9. Hard Hat – Pilot truck drivers are required to always wear a hard hat. Note that some states may specify a particular color (orange is common).
  10. Flares – In case of emergency, you’ll need to carry roadside flares that burn for at least 15 minutes. Most states require that you have at least eight (8) of them.
  11. 24-inch x 24-inch High Pole Flag – Also called a stick flag, this measures 24-inches high and wide and must have weighted tips.
  12. CB/Handheld Radio – You’ll need an operational radio for communication with the load-carrying truck, as well as other team members. Handheld radios are usually acceptable.
  13. Flashlight – You’ll need an operational flashlight for emergencies.
  14. Spare Batteries – You are required to have spare batteries for your flashlight and other uses.
  15. First Aid Kit – Pilot car equipment includes a fully-stocked first aid kit. Make sure to check the expiration dates on medicines regularly and replace them as necessary.
  16. Traffic Wand – Most states require that you carry a six (6) inch red or orange traffic wand in the pilot car. The wand attaches to the end of the flashlight and helps with directing traffic. Note that some states require a nine (9) inch cone instead.
  17. High Pole – You don’t always have to operate a high pole, but if in a situation where you do, make sure it is non-conductive and that you can easily set measurements accurately.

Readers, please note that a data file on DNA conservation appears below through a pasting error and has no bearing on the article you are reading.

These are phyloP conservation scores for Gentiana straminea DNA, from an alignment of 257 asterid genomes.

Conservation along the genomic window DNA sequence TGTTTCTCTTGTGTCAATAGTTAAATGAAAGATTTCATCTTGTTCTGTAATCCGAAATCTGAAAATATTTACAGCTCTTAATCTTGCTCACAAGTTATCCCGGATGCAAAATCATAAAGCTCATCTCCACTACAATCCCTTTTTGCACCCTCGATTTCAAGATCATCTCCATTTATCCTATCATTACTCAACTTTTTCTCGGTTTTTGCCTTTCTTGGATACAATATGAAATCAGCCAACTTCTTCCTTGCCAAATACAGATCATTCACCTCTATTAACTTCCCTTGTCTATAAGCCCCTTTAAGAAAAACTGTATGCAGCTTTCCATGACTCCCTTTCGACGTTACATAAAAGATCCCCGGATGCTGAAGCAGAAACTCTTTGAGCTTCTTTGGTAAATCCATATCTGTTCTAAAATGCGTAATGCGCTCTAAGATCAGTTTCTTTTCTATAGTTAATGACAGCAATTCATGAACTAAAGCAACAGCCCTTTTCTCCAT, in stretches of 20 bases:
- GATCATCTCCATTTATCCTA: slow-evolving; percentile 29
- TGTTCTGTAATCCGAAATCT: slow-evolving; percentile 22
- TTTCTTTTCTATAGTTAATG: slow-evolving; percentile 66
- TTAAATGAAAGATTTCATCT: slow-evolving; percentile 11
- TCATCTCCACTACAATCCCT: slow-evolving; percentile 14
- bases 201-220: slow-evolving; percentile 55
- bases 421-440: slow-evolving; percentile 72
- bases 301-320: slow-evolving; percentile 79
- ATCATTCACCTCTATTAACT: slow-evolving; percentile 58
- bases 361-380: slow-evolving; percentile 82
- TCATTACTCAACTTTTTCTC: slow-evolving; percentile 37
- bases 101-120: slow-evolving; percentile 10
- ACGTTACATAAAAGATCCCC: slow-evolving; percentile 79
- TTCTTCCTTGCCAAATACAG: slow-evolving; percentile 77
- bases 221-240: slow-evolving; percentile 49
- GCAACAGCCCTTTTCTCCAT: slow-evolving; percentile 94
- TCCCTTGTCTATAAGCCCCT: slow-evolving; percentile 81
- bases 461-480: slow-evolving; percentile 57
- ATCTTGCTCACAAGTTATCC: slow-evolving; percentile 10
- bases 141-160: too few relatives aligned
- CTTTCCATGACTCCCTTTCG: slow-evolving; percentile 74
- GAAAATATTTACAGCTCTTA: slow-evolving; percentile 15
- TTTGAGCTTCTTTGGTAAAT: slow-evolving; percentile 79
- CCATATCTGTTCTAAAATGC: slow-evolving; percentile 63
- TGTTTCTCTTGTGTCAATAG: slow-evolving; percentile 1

Other Important Escort Equipment


In addition to the required equipment listed above, you’ll find some “nice to have” items that will keep you safer on the road. For instance, make sure that your vehicle has a spare tire and a jack. It’s worth upgrading from the travel jack the automaker included from the factory, too.

If you’re operating in a state that requires pilot car drivers to be certified, you’ll also want insignia such as patches that highlight that you’re a certified pilot car driver/escort.

Note that some states require you to have signage on your vehicle that includes the business name and the phrase “certified escort” or some variation of that.

What About Used Pilot Car Equipment?

You can usually purchase used pilot car equipment online or from other operators at a discount compared to new equipment. However, avoid buying used first aid kits.

It’s also important to inspect any used equipment thoroughly before purchasing it for signs of damage, discoloration, or wear that might compromise its operation.


Where to Buy Pilot Car Equipment?


You can buy pilot car equipment in many places. Amazon is a great resource if you know what you’re looking for, but there are other options.

Barney’s is one of the best-known names in the pilot car equipment industry and operates Pilot Car Superstore, where you can buy everything from light bars to sign racks to fit a variety of different vehicles. AMC Pilot Car Supply is another site worth exploring for your pilot car equipment needs.


Happy Piloting!

With the list of pilot car equipment above, you should be well on your way to having everything you need to be successful in this field. Make sure to check your state’s DMV/DOT for specific equipment requirements and updates.

Once you have the required equipment check our portal for available pilot car loads.